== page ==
Neighbors / No media like official media
Bashar al-Assad likes journalists. That is to say, his journalists, whom he at times invites to one-on-one conversations in which he holds forth on life and on the press. For the first time since he entered the office six years ago, Assad assembled Syrian journalists in the People's Palace, where he lectured them on the tenets of his presidential doctrine. "We must not give up on the official press," said Assad. "A need for such a press exists in every country in the world, even in Britain and the United States." In his mind, of course, these countries represent the pinnacle of freedomm of expression and freedom of the press.
Senior representatives of the official Syrian newspapers Tishrin, Al-Baath and Al-Thawra, as well as many working for the state radio and television stations, are familiar with Assad's dogmatic views on freedom of expression and freedom of the press. They heard him speak about them in his inauguration speech in 2000, in which he explained that the role of the fourth estate is to defend the state and uphold the unity of the homeland.
Nothing has changed in his doctrine since then. "A new role should be carved out for the official media, one that would be in line with global developments," the president explained recently. "We should rid ourselves of the old professional habits, and adopt new working methods that will take into account the psychology of the contact with the masses, and use the principles of the media game to create the desired interaction, which will present Syria's positions properly ... The media have to keep abreast of foreign press reports so that they will be able to confront them."
It is difficult to know what concerns Assad more: the foreign media, including the Lebanese press, which he claims is plotting against Syria; the Syrian intellectuals in the opposition; or perhaps the reports issued last week by the International Monetary Fund, according to which Syrian oil could run out in 2010, thus causing a deficit of $4.5 billion in the state's coffers.
One answer to this question may be found in the intensive activity of the Syrian armed forces, who have been busy the past month arresting the local intellectuals who in mid-May signed a petition entitled the "Beirut-Damascus/Damascus-Beirut declaration." This petition was the outgrowth of joint discussions between Syrian and Lebanese men of letters, whose object is to build a new infrastructure for cooperation between the two nations. The dozens of signatories of the petitions are well-known personalities who have in the past taken part in organizing such protests and creating "culture salons" in Syria. These figures include Michel Kilo, Al-Tayeb Tizini, Riyahd al-Turk, Burhan Ghalyun, Anwar al-Bunni and dozens of other Syrians, who live in Syria and are not afraid to publicly express their opinions. Some of them even run human rights organizations. Others run private online forums, or host "literature encounters" in private homes, during which political matters are debated.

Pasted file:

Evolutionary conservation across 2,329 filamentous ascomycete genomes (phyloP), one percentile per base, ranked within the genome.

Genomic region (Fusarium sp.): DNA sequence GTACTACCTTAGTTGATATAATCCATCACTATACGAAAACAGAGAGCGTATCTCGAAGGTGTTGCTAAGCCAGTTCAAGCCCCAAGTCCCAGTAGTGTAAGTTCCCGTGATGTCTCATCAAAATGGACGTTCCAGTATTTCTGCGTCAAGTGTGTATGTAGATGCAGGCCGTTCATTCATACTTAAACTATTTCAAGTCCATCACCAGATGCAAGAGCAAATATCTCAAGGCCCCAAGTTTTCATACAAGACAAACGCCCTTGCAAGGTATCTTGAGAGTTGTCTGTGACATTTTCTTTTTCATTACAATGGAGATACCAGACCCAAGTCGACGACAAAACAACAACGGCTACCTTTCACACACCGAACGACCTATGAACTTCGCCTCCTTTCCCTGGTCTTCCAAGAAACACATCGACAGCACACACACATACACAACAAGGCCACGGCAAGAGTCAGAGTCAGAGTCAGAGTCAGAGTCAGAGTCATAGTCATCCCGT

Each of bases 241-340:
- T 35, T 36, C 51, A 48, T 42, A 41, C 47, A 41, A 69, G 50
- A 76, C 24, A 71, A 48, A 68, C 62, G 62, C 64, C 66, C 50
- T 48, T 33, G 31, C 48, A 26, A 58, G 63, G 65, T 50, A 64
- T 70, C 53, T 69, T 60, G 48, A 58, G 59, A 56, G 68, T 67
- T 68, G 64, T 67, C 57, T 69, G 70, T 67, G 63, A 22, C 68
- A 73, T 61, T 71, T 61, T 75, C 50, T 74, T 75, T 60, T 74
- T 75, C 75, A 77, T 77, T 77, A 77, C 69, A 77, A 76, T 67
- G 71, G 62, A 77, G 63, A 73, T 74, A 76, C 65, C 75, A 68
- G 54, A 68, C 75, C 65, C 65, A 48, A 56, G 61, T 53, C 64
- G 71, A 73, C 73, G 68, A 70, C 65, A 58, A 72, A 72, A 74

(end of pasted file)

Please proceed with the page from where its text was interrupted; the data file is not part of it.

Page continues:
However, Assad seems to understand that he cannot merely arrest these opposition figures. He thus produced an impressive petition of his own last week, on which appear the signatures of 117 Syrian intellectuals, who take the opposition to task and denounce the others for harming the nation's unity, particularly at such a sensitive and dangerous time for Syria. These intellectuals express their disapproval of the respect the intellectuals accorded to U.S. Ambassador to the UN John Bolton, who "is known for his hostile and wicked anti-Islamic and anti-Arab opinions. The respect he is accorded is itself evidence that the members of this group are walking along the same path as the American-Israeli enterprise." In short, the message seemed to be that those people are traitors against whom the loyal media should be activated.
Assad was criticized for his petition from an unexpected source: the well-known Egyptian Islamic intellectual and journalist Fahmi Huweidi, one of the most strident critics of the United States, who commented in the newspaper Asharq Al-Awsat.
"We are humiliated by the actions of the Syrian government," he wrote. "Yes, we, who are aware of the scheming and extortion perpetrated against Syria by the United States and Israel. Yet I, who am among those who support and defend Syria, am at a loss when I come to defend it, because I find in this regime things that are not worthy of defending. I refer to the recent wave of arrests of Syrian intellectuals whose sole crime was that they opposed the official line."
Huweidi not only threw salt on the wounds of the Syrian regime; he also made sure to rub it in. He contended that the actions taken by Assad were similar to those of the late Egyptian president Anwar Sadat, who arrested intellectuals in his country when the latter disagreed with him. Indeed Huweidi was himself a victim of Sadat's crusade against the press, having been dismissed from a senior position in the newspaper Al-Ahram due to his opinions. Assad is in the habit of reading most of the columns written about him. Perhaps this explains why he convened his journalists last week?